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Testing Code With REST Calls Made Easy

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Testing Code With REST Calls Made Easy

Need to test Spring code that makes remote REST calls? Here's an alternative to mocking frameworks that can speed up test development.

· Performance Zone ·
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Introduction

These days, our code frequently has to reach out to a remote server as part of its job, usually consuming an API or some other service.

Frequently, our code communicates with these remote services in a RESTful manner.

Writing code in Spring is no different.

Nothing novel about any of this so far.

What do we when we have to create automated tests (unit, integration, or otherwise) that include these service consumers?

A Typical Solution

Odds are, in this case, if you're using Spring, you're making use of its RestTemplate class, which makes remote calls a snap (documentation here).

Now, perhaps the most obvious answer to the above question is to reach for the time-tested option of mocks, and often, this is enough.  With a myriad of options in the Java world alone (Mockito, EasyMock, and JMockit are but a few popular mocking frameworks), it's difficult to go astray.

In the world of Spring, sometimes Dependency Injection can get in the way, especially in some more complex cases where inserting mocks alongside properly managed and wired beans can be a headache.

So is there an alternative?

MockRestServiceServer to the Rescue!

A couple of major versions ago, Spring introduced MockRestServiceServer to help with these very situations.

Instead of injecting mocks and having to manage them, MockRestServiceServer allows you to configure a mock REST service that can intercept outgoing HTTP requests via a series of Matchers  and will instead return some static fixture or response. The best part? It's super simple to use.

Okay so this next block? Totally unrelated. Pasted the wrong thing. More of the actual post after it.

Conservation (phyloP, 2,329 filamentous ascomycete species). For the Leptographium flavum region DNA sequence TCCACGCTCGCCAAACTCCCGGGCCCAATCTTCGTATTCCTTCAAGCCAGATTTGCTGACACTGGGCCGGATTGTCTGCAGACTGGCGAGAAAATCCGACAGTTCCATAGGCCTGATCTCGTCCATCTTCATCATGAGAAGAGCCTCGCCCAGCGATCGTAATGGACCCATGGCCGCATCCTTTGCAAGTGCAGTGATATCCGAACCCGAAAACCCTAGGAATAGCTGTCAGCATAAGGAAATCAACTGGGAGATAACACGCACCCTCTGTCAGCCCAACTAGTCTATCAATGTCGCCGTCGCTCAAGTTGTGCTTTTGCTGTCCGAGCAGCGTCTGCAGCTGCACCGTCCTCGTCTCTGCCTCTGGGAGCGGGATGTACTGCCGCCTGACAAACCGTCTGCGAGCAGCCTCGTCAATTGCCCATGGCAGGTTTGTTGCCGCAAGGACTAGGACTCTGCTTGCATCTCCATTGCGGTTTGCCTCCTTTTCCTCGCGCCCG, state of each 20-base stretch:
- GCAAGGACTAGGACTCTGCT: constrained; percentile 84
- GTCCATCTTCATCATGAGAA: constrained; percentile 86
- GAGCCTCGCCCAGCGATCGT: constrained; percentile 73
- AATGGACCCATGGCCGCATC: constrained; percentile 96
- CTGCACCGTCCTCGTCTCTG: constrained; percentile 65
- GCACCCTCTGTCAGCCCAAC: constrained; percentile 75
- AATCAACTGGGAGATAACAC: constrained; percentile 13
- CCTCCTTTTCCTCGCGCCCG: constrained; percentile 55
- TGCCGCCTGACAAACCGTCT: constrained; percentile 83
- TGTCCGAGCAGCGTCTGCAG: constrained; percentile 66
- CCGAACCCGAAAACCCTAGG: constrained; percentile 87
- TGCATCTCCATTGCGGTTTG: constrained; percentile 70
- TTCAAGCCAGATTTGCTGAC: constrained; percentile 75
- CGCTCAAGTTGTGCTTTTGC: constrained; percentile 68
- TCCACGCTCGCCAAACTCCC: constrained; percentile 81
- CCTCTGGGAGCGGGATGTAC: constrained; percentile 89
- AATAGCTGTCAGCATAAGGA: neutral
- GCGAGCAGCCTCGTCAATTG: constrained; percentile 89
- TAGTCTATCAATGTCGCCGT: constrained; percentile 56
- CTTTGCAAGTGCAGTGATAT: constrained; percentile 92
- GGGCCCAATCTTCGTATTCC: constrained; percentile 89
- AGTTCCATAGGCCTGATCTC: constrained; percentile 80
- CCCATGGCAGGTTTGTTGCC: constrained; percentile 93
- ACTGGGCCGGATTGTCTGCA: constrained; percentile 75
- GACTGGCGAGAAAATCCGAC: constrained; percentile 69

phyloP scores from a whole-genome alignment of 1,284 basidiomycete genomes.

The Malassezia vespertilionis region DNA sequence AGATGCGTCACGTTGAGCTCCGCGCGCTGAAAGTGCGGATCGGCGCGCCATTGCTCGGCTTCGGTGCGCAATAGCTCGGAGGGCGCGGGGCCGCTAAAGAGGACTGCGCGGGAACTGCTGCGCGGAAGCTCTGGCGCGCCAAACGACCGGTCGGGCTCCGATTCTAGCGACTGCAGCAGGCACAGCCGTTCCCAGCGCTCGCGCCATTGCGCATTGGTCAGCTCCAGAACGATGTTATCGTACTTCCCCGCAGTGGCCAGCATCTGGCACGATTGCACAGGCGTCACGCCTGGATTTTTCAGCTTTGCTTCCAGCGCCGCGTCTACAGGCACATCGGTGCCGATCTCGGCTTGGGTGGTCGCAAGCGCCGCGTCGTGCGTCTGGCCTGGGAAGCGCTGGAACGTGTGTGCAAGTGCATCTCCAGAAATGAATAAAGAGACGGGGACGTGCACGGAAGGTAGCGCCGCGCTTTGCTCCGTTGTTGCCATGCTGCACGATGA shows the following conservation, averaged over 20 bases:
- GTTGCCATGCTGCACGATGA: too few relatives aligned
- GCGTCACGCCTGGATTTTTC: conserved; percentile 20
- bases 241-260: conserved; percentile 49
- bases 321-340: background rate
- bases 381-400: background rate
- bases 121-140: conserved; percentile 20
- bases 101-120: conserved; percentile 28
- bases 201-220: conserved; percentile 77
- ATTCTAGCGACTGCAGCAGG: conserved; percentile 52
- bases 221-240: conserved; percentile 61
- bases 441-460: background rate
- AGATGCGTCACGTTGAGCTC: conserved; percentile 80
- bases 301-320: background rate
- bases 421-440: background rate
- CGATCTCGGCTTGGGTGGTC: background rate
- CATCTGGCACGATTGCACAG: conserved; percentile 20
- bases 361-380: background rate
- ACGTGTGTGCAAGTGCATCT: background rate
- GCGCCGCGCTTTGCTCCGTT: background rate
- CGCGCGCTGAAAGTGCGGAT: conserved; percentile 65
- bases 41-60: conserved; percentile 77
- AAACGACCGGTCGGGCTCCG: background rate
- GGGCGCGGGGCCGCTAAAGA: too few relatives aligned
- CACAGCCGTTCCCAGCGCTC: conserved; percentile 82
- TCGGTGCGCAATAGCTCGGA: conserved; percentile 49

Let's take a look at a quick example:

public class MyServiceTest {
  // the service to test
  @Autowired
  private MyService myService;

  // note that this RestTemplate should be the one used by MyService above
  @Autowired
  private RestTemplate restTemplate;

  private MockRestServiceServer mockServer;

  @Before
  public void setUp() {
    this.mockServer = MockRestServiceServer.createServer(this.restTemplate);
  }

  @Test
  public void testMyService() {
    // this can be anything, even loaded from a file
    String serviceResponseBody = "{'field1': 'abcdef', 'field2': 1234 }";
    String url = "https://api.awesome-service.com/api/v1/resource/list";

    this.mockServer.expect(requestTo(url))
    .andExpect(method(HttpMethod.GET))
    .andRespond(withSuccess(serviceResponseBody, MediaType.APPLICATION_JSON));

    // call the service to be tested that calls out to the URL in question
    this.myService.fetchResources();
  }
}

Note that we can perform almost any type of test here, e.g. we could also try calling out to an exposed endpoint that our application has exposed that includes the call to fetchResources().

The code above should be fairly self-explanatory: We set up the mock REST server, configure it, and then call the service under test, and watch the magic! It also fits in nicely with any testing framework you want to use (in this case, JUnit).

The .andRespond(...) portion of the configuration is what tells the mock server what to hand back to the calling code, and takes care of creating proper ResponseEntity objects. 

MockRestServiceServer implements a builder pattern to make configuration, usage, and readability extremely easy, as you can see.

While the mock REST service configuration above is extremely basic, it does the trick.

For additional information on this feature, be sure to check out its Javadoc, including the various kinds of matches that are available to make your mock REST server even more flexible.

Conclusion

If you're using Spring and need to test code that makes remote HTTP calls using the RestTemplate class, then the solution described above is one worth checking out, even in simpler cases of automated testing.

While mocking has its place and isn't going anywhere anytime soon, sometimes taking advantage of a platform's alternatives has its benefits.

Topics:
java ,spring ,junit ,mocking frameworks ,rest ,http ,server ,performance

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